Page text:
Foreign religious activists awarded Korean citizenship
The Justice Ministry awarded Korean citizenship to three foreign religious activists Thursday in recognition of their long-running contributions to the country, officials said.
Missionary Wesley John Wentworth Jr. from the United States, Sister Cristina Evelina Gal from Romania and Ven. Seollae from Nepal were given South Korean citizenship as special contributors to the country.
They can keep both their original and Korean nationalities, according to the ministry.
Wentworth, an 86-year-old whose Korean name is Won Yi-sam, first visited South Korea in 1965 as a construction engineer and built Christian hospitals in several cities across the country, including Seoul and Gwangju.
He has stayed in Korea since re-entering the country in 2003 and worked to promote studies on Christianity and establish Christian groups here.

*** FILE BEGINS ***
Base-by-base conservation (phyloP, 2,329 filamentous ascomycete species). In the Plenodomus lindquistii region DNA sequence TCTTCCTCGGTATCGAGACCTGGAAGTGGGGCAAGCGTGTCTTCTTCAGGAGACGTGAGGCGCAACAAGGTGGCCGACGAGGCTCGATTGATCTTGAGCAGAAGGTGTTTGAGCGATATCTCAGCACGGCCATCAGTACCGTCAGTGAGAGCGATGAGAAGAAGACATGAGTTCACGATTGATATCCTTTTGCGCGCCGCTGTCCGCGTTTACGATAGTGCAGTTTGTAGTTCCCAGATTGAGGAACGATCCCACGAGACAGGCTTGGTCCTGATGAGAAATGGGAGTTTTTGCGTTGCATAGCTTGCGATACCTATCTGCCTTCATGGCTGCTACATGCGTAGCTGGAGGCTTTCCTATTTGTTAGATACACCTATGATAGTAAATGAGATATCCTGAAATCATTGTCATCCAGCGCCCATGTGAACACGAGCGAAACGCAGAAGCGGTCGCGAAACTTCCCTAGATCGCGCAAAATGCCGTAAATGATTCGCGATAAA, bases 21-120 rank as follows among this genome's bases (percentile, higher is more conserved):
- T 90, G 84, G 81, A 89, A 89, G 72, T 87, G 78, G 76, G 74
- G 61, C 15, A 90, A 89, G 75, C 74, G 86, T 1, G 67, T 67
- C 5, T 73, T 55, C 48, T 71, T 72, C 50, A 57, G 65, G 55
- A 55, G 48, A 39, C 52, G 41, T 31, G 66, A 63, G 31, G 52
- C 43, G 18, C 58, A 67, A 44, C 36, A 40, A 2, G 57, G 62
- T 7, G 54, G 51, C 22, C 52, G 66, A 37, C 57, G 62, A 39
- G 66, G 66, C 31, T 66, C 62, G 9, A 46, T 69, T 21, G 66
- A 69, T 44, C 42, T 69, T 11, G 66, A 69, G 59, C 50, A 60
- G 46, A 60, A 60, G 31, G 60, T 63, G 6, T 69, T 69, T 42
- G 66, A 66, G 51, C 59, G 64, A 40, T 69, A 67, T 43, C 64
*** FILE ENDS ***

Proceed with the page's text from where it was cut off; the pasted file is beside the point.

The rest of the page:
The Romanian nun was dispatched to the Catholic Archdiocese of Seoul in 2007 and has since worked to build shelters for migrant workers and children, and give education and medical support to them at pastoral care centers in the country.
Since 2018, the 45-year-old has worked at the Diocese of Jeju, helping Yemeni refugees' resettlement.
The 45-year-old Nepali monk, whose real name is Tamang Dhawa Chhiring, was invited to Korea to practice a monastic life by the Jogye Order, the country's largest Buddhist sect.
He built a Nepali sanctuary at Bongguk Temple in northern Seoul to help Nepali immigrants adapt to Korea and promote Korea's Buddhist culture.
After receiving the citizenship certificate, the three said they are proud to become Korean.
"Living here for about 50 years, South Korea has become my home," Wentworth said, expressing hope the country will have a brighter future.
Since adopting the system in 2012, the Justice Ministry has granted citizenship to a total of 12 foreign special contributors who have had a positive influence on the country for a long time, including John Alderman Linton, an American-Korean doctor who reportedly developed Korea's first locally manufactured ambulance in 1992 and has worked to eradicate tuberculosis in North Korea.